Sunday, July 27, 2014

The History of Philosophy: A Discovery






I mentioned last month that I was reading Simon Schama's new book, THE STORY OF THE JEWS.


I should say now that I did make a discovery in there I consider valuable. This was the first time I have ever come across the name Yehudah Halevi. That isn't because he is obscure, only a reflection on my ignorance.


Schama gives him a lengthy passage (given the presumptions and format of the book) from p. 278 to 291.


Halevi was born in Spain, possibly in Toledo, in the late 11th century. He lived much of his life passing back and forth between Moorish-held and Christian-held areas of that peninsula, what Schama calls a perilous shuttling between rival sets of persecutors of Jews, seeking at any moment the more bearable life in the one zone or the other.


He died in 1141, either on the way to Palestine or soon after having arrived.


His philosophical significance is as one of several philosophers within the three great monotheisms (the three "peoples of the book" if you prefer) -- one of several who have opposed the self-sufficiency of the intellect, the idea that faith ought to be dressed up in an intellectually respectable way, the idea that Jerusalem needs to be reconciled with Athens.


Schama describes his book Kuzari as a work written "as much for his own self-clarification as for the edification of others." what he wanted to clarify for himself was that the effort to understand God and Creation through reason was (again quoting Schama's paraphrase) "an exercise doomed to futility since the Jewish God was intrinsically and ultimately unknowable."





Saturday, July 26, 2014

Kant on Plato




"The light dove, cleaving the air in her free flight, and feeling its resistance, might imagine that its flight would be still easier in empty space. It was thus that Plato left the world of the senses, as setting too narrow limits to the understanding, and ventured out beyond it on the wings of the ideas, in the empty space of the pure understanding. He did not observe that with all his efforts he made no advance...."


I don't know German, so of course I have no idea what the original passage as Kant composed it would sound or feel like to someone who does. But Kant's prose has a reputation for, um, Teutonic heaviness. Yet unless his translators have given him a huge gift, this passage shows that he had a light poetic side.
It seems to me to speak with great concision to the similarity/difference of Kant and Plato. They are both philosophers who distinguish between the apparently (or provisionally) real world on the one hand and the really real world on the other. They are both philosophers who think of the apparently real world as "this world," the one in which our problems and conflicts with one another arise. They both believe that in fundamental respects the solution to those problems, the solutions to the ultimate questions this world raises, consists in an appeal to the "other" world, the really real one.
So far so good, in terms at least of amity between these two figures. But it all leads us to the obvious tricky question: how do we distinguish what is really real from what is merely apparently real. On this point, Plato and Kant give exactly contrary answers. Plato says: the really real world is the one of which we have knowledge. Of the apparent world, we can only have opinions. Kant says precisely the reverse: the apparent world is the one we know, because our categories apply to it, and that is because it wouldn't appear to us at all if they didn't. The really real world is one we don't know (and, thus, the domain of faith).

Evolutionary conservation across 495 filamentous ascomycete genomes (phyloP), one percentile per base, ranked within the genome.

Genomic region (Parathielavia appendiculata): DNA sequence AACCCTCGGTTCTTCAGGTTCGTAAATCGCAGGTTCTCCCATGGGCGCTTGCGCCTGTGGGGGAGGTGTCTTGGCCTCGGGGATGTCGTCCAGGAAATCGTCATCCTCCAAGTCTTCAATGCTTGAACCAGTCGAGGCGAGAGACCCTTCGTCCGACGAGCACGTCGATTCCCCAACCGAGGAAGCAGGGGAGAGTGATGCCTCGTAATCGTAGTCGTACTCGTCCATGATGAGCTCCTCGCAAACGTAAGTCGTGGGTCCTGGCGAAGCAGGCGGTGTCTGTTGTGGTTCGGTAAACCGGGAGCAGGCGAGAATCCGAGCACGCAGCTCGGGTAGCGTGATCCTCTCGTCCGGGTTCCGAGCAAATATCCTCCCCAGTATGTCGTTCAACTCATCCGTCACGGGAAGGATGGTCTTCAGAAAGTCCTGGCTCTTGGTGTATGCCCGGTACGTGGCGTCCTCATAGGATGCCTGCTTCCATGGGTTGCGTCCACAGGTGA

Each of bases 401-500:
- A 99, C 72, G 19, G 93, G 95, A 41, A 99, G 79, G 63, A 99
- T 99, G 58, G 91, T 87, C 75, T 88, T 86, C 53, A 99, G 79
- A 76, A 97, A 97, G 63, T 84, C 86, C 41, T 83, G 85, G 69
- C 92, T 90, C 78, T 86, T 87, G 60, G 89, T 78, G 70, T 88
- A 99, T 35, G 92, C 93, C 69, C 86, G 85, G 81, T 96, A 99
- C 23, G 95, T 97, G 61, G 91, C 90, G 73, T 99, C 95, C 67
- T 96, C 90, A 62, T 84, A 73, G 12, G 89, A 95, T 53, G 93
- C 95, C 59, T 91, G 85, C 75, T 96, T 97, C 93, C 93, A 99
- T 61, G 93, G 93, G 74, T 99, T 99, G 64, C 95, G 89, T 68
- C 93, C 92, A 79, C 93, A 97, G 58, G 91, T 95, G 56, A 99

Kant was expressing his own side of this argument in the above passage. We need the "resistance" of the world of sense in order to have any knowledge of anything at all.
The kind of knowledge that seems to Plato to tell us of the really real, for example the Pythagorean theorem, doesn't seem to Kant to be knowledge at all. Geometry becomes in his eyes a giant tautology, a closed system of "analytic" statements, telling us nothing about either of the two halves of Kant's dualism.
 

Friday, July 25, 2014

Thoughts about Bonds and Transparency



Debt is traded very differently from most corporate equity. The secondary market for bonds gets along without the big listed exchanges that provide a central narrative in the world of corporate stock. Indeed, for a long time trades were negotiated and agreed upon through telephone calls. In the 1990s, it occurred to various pioneers that “we could use the internet for this” and they tried to create an exchange-like model, an anonymous central limit order book (CLOB). A company called Trading Edge created BondLink for this purpose.

Perhaps a related development: in 1998, the chairman of the Securities and Exchange Commission at the time, Arthur Levitt, said in a speech at the Media Studies Center in New York, “Investors have a right to know the prices at which bonds are being bought and sold. Transparency will help investors make better decisions, and it will increase confidence in the fairness of the markets.”

Well, more transparency is always greater than less if the difference is costless. But if the difference is costless, and there are people who want the greater transparency, then the problem solves itself. The problem is that such differences always do have costs. At any rate, there was no great market demand for BondLink, and Trading Edge itself disappeared in 2002.

By that time, though a second wave of entrepreneurs had decided on a more incremental approach to changing the bond markets. They created the electronic request-for-quote model (RfQ), which lowered execution cost and increased efficiency vis-à-vis the old Graham-Bell based system, but kept allowed the bond world to keep its decentralized feel. The RfQ was a click-to-trade billboard system, and sufficiently successful to allow for steadily growing volume over the next ten years.

Thursday, July 24, 2014

What Hath Man Wrought

Aircraft used for Malaysia Airlines Flight 17


Keeping track of the news has become an increasingly dispiriting activity.


The events of Thursday, July 17th are themselves sufficient to illustrate this.


Malaysian Airlines 17, a commercial flight from Amsterdam to Kuala Lumpur, crashed in the Ukraine that day.